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A sore throat can make swallowing painful and difficult. When that happens, it is hard to know what to eat and drink. Even so, the body still needs nutrients to help it heal.

Eating and drinking the right things can also reduce the pain of a sore throat and may even speed the recovery process. Avoiding inappropriate foods can prevent some discomfort.

While there is little scientific evidence to support many herbal or alternative remedies for a sore throat, the following tips may offer relief.

a woman eating a popsicle to help her sore throatShare on Pinterest
Frozen treats may help soothe a sore throat.

The best things to eat and drink with a sore throat will be nutritious or soft and soothing, or sometimes both. People should be careful that their drinks are not too hot, as a throat that is already inflamed is more susceptible to injury.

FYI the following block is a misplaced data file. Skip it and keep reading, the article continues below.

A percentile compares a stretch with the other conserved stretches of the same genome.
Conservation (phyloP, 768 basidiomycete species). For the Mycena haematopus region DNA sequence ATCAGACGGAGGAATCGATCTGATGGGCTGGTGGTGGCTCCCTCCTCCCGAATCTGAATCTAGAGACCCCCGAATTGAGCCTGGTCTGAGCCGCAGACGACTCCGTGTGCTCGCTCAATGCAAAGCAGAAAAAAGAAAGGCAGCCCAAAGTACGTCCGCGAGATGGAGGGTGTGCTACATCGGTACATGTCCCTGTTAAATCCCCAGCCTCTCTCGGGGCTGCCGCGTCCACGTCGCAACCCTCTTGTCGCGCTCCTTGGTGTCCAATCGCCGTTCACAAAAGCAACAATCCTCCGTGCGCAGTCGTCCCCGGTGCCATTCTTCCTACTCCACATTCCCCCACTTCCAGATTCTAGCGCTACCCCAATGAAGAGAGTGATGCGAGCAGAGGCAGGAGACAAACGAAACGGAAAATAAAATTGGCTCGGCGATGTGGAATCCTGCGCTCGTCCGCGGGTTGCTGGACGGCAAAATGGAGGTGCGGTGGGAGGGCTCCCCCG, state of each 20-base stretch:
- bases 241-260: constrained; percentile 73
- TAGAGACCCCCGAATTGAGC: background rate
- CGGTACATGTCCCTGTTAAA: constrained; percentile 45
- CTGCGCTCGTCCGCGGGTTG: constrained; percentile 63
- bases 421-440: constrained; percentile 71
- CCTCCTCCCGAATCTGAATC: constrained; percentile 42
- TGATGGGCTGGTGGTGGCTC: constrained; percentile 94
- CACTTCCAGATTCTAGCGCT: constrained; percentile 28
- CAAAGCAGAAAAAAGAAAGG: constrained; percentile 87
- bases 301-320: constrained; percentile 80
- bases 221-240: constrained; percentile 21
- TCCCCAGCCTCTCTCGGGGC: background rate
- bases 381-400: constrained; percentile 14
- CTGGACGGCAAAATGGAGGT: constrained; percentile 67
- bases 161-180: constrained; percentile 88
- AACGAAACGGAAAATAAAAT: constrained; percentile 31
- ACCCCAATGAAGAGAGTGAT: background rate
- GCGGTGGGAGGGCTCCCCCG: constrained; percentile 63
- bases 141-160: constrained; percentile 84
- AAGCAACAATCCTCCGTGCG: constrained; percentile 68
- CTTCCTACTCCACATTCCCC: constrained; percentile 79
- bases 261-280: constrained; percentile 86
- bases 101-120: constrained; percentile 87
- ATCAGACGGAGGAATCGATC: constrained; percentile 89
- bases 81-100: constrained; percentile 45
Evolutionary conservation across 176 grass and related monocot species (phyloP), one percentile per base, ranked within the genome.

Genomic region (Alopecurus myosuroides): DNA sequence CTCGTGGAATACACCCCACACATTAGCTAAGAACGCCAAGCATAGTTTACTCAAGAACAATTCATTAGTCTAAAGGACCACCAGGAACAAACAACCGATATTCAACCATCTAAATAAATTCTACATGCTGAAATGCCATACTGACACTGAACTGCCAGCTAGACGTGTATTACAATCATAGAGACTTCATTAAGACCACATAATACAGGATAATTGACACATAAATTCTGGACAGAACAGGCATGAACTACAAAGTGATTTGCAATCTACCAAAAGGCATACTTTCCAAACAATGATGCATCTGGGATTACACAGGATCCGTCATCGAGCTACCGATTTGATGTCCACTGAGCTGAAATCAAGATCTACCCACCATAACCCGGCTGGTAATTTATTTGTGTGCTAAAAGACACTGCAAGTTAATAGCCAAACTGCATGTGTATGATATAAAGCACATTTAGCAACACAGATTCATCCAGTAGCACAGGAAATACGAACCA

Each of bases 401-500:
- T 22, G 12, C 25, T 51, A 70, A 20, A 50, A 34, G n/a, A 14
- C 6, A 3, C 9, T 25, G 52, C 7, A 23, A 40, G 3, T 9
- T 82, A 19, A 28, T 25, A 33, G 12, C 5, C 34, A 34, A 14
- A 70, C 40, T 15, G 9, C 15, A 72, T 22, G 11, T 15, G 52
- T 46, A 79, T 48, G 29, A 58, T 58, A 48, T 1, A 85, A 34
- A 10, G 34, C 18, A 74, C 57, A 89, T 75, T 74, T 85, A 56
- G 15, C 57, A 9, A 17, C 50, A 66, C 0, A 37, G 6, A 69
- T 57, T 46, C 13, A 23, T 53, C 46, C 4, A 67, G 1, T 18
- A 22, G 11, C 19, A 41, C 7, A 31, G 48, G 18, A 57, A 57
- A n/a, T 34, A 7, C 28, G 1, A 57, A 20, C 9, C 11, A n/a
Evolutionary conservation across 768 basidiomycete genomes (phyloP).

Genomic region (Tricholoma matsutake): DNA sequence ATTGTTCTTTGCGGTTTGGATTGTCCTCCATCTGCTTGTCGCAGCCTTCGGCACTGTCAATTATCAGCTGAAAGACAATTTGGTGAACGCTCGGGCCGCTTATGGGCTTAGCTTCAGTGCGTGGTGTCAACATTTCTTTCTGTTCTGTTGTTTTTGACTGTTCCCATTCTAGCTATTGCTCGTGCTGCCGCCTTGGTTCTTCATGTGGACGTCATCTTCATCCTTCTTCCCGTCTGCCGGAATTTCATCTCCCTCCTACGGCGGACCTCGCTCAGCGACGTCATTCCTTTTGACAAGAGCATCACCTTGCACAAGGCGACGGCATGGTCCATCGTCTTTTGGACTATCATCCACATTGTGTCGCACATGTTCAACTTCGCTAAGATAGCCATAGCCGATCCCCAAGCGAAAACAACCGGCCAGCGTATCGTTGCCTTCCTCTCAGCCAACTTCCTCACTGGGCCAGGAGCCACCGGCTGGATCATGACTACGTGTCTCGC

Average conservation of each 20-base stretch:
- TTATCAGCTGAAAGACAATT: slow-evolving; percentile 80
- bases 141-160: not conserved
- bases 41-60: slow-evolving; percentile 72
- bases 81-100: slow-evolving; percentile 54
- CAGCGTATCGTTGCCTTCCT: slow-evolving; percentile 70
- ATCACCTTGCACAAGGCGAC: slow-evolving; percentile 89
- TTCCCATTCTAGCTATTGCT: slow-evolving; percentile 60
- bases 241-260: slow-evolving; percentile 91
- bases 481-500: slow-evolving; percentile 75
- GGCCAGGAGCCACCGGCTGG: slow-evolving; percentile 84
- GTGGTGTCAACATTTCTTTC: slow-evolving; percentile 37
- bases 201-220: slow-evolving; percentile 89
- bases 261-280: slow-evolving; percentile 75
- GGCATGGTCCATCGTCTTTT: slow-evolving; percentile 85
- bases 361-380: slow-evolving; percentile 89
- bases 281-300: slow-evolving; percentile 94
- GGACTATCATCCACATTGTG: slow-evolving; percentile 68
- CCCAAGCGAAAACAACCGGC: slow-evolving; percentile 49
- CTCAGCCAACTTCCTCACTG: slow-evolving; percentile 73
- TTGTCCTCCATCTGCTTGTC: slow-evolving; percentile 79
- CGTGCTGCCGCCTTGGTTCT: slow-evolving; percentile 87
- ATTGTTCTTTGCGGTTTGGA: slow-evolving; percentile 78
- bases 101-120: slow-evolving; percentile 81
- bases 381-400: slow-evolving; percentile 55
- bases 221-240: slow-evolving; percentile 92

Things to eat and drink include:

Frozen treats: Fruit-based sherbet and popsicles, and even plain ice chips can help soothe a throat that feels inflamed.

Pomegranate juice: Studies have shown that the nutrients in pomegranate juice may ward off infection and reduce inflammation. To learn more about the health benefits of pomegranate, click here.

Bananas: As they are a soft and healthful fruit, bananas will be gentle on a sore throat.